Feb. 6 (Bloomberg) -- Tunisian police fired tear gas amid clashes triggered by the killing of a senior opposition leader, the first such assassination in the country since President Zine El Abidine Ben Ali was ousted two years ago.
Democratic Patriots leader Chukri Beleid was pronounced dead at a local hospital after an attack outside his home early today, Ziad Lakhdar, a senior party official, said by phone. He was shot once in the neck and once in the head, Lakhdar said. There has been no claim of responsibility.
Prime Minister Hamade Jbeli said he was forming a caretaker unity government and called on Tunisians to unite and stop strikes for the sake of the country. Earlier, protesters took to the streets of Tunis and the city of Sidi Bouzid, where demonstrators burned tires and threw stones at police. The offices of the ruling moderate Islamist Ennahda party were torched around the country, Al Arabiya television said.
The opposition said it holds the government and Interior Ministry responsible for the killing, and called a general strike to mark the day of Beleid’s funeral. The unrest heaps pressure on the coalition government as it struggles to bridge economic and political rifts and contain outbursts of violence by Salafis, Islamists seeking a strict interpretation of Shariah law in the traditionally secular nation.
“Those who killed Beleid wanted to silence his voice and kill the hopes of Tunisians,” Jbeli told Mosaique FM radio. He said those responsible for the assassination would be found and held responsible. In later televised comments, he said he was forming a cross-party government ahead of elections.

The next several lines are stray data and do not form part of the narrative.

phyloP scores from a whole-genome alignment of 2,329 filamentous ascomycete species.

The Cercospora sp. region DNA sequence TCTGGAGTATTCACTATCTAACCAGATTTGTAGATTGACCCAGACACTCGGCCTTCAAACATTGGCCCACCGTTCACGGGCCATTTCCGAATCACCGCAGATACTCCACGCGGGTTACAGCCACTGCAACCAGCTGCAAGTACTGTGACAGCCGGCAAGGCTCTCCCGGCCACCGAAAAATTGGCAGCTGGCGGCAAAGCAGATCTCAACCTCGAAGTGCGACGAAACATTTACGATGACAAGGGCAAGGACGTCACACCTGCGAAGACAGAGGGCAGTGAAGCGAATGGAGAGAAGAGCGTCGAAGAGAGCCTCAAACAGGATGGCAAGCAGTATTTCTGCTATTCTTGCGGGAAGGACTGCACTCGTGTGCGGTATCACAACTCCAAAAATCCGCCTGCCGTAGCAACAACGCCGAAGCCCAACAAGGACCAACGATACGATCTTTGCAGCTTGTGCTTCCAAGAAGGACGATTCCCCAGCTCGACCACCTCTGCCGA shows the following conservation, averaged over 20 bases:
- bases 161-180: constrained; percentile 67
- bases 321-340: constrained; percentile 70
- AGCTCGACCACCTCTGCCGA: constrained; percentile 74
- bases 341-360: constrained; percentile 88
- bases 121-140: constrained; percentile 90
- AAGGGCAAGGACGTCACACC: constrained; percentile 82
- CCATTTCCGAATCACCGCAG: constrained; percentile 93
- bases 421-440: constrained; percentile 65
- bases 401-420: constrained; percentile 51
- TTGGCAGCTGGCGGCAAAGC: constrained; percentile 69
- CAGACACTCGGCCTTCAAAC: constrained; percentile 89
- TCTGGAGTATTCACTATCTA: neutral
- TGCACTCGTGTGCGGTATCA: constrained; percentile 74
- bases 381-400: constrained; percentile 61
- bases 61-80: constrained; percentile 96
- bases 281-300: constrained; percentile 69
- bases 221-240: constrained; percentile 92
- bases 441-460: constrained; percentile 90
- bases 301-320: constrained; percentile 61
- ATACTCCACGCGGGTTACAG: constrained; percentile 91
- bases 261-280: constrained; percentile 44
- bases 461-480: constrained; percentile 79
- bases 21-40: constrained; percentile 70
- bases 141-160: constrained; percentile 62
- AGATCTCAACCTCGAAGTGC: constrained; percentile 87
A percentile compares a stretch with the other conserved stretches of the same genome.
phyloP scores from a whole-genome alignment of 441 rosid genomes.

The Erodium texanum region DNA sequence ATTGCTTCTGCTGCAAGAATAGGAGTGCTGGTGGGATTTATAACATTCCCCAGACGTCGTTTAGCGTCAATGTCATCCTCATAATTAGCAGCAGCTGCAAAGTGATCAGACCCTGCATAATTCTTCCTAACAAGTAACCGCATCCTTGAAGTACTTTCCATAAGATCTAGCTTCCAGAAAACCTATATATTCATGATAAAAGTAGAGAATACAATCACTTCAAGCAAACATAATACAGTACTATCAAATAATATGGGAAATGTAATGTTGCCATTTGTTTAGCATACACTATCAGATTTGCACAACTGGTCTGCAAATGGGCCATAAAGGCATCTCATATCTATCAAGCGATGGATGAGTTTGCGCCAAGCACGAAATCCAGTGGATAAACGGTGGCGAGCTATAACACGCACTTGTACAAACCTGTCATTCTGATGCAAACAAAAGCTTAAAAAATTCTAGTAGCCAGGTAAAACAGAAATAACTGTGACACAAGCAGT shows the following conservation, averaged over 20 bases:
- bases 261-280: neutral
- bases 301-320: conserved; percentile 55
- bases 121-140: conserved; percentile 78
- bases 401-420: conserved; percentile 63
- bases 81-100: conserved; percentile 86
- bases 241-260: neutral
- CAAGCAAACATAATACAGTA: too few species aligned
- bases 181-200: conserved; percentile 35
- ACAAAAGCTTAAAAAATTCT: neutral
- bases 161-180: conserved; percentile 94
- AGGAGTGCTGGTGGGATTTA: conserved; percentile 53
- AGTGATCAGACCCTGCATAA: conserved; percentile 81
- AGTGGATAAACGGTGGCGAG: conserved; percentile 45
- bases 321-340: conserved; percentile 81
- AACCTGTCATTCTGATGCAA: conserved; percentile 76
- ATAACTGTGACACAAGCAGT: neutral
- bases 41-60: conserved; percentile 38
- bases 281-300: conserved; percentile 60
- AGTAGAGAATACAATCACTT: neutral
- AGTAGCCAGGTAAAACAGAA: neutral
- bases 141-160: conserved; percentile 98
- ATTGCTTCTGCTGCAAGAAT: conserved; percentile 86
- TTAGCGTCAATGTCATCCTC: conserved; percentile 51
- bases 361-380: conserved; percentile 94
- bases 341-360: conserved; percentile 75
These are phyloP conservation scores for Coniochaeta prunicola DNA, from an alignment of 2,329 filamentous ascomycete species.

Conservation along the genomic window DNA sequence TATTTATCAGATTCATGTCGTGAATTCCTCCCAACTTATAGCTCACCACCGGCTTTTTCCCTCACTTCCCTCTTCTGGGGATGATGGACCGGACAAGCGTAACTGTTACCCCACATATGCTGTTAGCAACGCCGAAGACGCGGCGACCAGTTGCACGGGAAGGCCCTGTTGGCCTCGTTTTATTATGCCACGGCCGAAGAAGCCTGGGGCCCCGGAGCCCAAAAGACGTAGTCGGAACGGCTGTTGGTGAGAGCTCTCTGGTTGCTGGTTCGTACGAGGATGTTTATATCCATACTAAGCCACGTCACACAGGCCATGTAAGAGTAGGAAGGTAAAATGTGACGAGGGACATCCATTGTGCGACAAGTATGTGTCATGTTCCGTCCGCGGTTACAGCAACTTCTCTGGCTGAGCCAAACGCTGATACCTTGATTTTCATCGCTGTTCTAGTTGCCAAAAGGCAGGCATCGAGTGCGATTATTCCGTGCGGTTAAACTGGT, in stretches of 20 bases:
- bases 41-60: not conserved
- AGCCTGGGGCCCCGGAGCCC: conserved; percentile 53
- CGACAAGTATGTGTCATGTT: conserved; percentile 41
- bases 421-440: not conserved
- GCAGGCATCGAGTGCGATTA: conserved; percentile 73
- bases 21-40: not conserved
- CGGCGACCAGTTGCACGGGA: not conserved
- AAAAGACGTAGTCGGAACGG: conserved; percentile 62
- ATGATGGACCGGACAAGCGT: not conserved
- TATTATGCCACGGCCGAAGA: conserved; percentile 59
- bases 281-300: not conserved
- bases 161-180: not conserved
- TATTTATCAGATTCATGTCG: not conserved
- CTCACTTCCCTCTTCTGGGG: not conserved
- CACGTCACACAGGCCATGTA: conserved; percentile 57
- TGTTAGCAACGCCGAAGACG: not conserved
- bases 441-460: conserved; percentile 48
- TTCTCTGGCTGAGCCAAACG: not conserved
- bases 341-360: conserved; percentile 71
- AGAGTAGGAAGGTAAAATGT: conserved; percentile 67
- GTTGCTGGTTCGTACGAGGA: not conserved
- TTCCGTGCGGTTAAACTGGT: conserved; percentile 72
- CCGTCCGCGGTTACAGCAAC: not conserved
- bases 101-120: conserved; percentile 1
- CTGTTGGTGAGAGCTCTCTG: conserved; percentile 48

Tunisia’s benchmark Tunis SE index tumbled 3.7 percent to 4,573 points, the most since Ben Ali was toppled in January 2011.
The killing of Beleid, a critic of the ruling Ennahda, radical Islamists and the former president, follows a Feb. 3 arson attack on the secular Nidaa Tounes opposition party headquarters in Kebili province, and clashes between opposition groups and government supporters in the cities of El Kef and Kairouan on Feb. 1 and Feb. 2.
Beleid had received death threats, Paris-based France 24 television said, without providing details. His wife holds Ennahda responsible, the broadcaster reported, a charge it denied.
The government is “aware of the enormity of the challenges encountered by our country,” the office of President Moncef Marzouki said in a statement. It called on Tunisians to avoid being dragged into a cycle of violence, saying “we invite everyone to use reason, self-restraint and prudence.”
Marzouki cut short a visit abroad to return to Tunisia, Al Arabiya reported.
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